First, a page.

Premise: A contagious and deadly disease confounds an international team of doctors who try desperately to contain it before it becomes a worldwide plague.
About: Contagion sold earlier this year with Steven Soderbergh attached to direct. Scott Z. Burns, the writer, was a producer on The Inconvenient Truth and is best known for writing The Bourne Ultimatum. He also penned The Informant. Set to shoot later this year, Soderbergh once again shows he can bring the talent. Matt Damon, Kate Winslet, Jude Law, Marion Cotillard, Lawrence Fishburne, and Gwyneth Paltrow are all a part of this amazing cast.
Writer: Scott Z. Burns
Details: 131 pages – January 14, 2009 draft (This is a very early draft of the script. The situations, characters, and plot may change significantly by the time the film is released. This is not a definitive statement about the project, but rather an analysis of this unique draft as it pertains to the craft of screenwriting).
Steven Soderbergh continues to remain a curious figure in Hollywood. He never does what the studios want him to do and that’s given us cinephiles some brilliant little films and - let’s be honest - some really shitty ones. “Sex, Lies, and Videotape” is still one of my favorite indies of all time (some say it’s the movie that officially started the indie movement). I revisited it recently and while our shock-a-minute society had dulled my senses to some of its more “risky” moments, it’s still one of the best pure talking heads movies I’ve ever seen.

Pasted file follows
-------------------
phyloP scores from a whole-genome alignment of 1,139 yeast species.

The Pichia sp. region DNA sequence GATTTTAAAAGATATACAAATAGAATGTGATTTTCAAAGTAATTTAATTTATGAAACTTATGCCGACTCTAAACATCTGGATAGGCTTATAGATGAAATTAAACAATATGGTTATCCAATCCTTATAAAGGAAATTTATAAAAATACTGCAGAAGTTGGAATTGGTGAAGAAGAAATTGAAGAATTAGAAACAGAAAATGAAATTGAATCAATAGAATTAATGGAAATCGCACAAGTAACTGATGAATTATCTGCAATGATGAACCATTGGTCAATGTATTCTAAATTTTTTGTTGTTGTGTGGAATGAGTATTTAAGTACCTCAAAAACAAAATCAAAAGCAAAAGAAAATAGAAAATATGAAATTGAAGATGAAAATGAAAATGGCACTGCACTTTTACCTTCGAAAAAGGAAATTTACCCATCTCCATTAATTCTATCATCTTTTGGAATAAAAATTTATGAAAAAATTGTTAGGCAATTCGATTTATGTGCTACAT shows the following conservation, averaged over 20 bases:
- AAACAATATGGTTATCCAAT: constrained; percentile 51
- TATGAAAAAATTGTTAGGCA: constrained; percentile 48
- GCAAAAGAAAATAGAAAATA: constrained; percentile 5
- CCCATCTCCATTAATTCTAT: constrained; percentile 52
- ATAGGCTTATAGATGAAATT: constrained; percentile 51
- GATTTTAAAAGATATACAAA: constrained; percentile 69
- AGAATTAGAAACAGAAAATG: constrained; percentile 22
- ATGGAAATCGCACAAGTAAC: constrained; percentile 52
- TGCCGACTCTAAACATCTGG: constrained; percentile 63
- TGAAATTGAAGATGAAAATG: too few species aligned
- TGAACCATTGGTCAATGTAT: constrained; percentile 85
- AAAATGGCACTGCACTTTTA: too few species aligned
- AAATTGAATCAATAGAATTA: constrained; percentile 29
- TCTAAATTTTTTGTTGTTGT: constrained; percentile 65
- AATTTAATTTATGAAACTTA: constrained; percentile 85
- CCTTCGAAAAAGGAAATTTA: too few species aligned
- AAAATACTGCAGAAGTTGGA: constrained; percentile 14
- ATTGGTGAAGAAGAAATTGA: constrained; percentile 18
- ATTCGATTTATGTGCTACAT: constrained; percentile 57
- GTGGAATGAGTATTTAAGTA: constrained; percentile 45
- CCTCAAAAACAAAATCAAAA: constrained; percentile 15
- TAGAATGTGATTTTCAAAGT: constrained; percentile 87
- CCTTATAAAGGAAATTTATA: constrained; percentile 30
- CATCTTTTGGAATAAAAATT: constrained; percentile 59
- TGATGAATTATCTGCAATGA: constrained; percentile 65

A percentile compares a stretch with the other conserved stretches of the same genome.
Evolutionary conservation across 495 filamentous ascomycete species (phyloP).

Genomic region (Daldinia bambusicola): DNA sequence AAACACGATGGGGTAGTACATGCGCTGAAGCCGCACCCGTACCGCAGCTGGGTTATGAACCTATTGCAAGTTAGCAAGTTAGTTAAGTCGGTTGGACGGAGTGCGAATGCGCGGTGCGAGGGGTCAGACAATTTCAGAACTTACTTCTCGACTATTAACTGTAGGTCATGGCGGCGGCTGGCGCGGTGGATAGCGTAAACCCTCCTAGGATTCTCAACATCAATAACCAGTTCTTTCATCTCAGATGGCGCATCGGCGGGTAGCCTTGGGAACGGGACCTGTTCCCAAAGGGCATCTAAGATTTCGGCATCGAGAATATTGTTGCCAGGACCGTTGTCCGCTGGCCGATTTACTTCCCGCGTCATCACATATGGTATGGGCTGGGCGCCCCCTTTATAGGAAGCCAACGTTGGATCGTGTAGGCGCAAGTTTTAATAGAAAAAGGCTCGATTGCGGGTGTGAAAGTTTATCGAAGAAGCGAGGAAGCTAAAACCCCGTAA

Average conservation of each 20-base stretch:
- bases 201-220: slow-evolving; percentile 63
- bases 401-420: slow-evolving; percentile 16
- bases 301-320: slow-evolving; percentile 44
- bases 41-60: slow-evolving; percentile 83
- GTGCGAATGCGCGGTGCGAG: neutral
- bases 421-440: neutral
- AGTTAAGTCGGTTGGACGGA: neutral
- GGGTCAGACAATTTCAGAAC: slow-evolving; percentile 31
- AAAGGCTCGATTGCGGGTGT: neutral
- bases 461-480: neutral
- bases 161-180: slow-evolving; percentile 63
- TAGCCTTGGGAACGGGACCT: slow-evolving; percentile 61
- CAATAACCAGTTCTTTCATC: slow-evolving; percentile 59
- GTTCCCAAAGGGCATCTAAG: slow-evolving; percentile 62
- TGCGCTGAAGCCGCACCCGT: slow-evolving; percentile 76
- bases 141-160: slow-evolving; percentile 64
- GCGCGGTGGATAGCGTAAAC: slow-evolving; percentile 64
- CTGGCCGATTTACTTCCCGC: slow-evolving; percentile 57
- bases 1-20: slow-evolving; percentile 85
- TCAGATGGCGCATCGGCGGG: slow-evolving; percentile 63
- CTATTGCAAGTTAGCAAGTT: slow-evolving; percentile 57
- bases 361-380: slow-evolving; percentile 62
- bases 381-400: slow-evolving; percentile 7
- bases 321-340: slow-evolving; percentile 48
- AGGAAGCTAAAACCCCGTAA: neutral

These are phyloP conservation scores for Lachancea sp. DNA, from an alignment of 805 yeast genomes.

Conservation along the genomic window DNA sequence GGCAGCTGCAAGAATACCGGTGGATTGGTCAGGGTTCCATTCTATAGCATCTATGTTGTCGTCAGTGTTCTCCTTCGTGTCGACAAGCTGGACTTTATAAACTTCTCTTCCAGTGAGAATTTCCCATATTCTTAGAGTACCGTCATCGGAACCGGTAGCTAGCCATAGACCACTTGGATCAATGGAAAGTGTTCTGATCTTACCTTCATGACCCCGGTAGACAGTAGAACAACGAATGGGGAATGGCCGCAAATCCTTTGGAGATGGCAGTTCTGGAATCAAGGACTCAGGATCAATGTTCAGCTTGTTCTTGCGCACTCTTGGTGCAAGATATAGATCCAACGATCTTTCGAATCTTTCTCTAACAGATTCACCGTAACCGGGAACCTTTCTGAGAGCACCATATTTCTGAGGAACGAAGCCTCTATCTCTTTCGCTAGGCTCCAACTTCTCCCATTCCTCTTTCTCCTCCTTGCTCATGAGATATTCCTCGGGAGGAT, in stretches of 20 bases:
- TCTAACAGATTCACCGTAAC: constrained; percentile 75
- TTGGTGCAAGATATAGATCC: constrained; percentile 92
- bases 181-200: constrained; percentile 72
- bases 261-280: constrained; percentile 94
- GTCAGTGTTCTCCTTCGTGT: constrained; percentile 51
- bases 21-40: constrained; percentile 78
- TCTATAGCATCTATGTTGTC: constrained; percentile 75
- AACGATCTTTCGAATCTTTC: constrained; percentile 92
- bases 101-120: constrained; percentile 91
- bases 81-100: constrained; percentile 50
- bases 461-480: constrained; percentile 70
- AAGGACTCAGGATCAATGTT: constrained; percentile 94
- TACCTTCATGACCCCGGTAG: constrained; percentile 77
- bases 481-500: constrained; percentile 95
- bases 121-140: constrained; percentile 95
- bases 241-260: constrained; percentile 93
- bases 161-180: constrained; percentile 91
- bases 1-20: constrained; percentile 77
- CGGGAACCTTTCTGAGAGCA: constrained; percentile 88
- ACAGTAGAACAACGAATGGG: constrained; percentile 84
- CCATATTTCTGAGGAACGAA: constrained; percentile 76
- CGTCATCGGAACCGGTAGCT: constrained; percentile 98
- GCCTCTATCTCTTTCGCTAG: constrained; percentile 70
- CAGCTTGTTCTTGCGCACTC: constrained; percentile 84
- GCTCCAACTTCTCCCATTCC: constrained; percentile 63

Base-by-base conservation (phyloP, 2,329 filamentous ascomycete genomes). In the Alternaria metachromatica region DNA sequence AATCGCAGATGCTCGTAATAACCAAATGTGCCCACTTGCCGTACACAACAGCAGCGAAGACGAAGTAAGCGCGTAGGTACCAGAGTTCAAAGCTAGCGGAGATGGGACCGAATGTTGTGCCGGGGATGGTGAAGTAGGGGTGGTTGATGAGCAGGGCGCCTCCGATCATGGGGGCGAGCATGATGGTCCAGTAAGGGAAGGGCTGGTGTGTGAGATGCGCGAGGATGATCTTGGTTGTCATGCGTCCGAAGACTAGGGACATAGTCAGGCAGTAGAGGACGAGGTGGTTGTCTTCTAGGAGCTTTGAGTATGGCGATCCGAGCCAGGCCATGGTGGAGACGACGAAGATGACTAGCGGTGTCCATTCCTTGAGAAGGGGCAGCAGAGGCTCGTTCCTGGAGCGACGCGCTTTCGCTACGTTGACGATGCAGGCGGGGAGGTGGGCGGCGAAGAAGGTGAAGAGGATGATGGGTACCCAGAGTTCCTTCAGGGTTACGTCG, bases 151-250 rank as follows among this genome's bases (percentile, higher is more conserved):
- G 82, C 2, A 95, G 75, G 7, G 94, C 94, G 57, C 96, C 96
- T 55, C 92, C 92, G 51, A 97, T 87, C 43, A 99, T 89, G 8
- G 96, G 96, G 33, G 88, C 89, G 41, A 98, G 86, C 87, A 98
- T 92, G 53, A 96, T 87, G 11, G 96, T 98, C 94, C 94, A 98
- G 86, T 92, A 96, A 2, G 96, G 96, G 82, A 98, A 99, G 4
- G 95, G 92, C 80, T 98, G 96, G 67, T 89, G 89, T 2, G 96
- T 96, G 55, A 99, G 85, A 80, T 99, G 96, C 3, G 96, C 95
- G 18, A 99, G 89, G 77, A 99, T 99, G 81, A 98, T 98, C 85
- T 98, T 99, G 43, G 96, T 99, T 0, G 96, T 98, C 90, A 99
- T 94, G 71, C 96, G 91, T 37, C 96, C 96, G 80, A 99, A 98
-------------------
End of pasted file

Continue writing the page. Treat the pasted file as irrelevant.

Staying true to form, Soderbergh refuses to explore his virus-thriller, Contagion, via conventional storytelling means, nixing the “hero with personal issues to overcome,” angle and going for more of a cinema verite, documentary approach. This would make sense as Soderbergh loves shooting his films in the that gritty unflattering mold. No doubt it gives the script a unique edge, as we’re pulled into the world of disease control as if we’re right there making the decisions with the characters.
It’s Thanksgiving week. Beth Emhoff is coming back from work in Hong Kong. At O’Hare airport, she begins to feel sick.
Li Fai, a worker at a casino, is heading to Hong Kong on a ferry. He, also, is feeling weary.
Irina, a Ukrainian model, doing her best to push through a photo shoot, feels like she’s going to pass out.
Beth makes it home to her husband, Thomas, and her son, Clark, where she plans to sleep off the flu-like sickness and regroup in the morning. Well she gets to do plenty of sleeping all right. In Heaven. Yes, poor Beth goes into a seizure and ends up dead at a hospital an hour later.
This leaves us with her husband Thomas, whose son has also been feeling lousy ever since mom got home. Clark’s health deteriorates at a terrifying pace and soon the unthinkable happens. He too dies, leaving a shocked Thomas, and a lot of unfinished coloring books, all alone.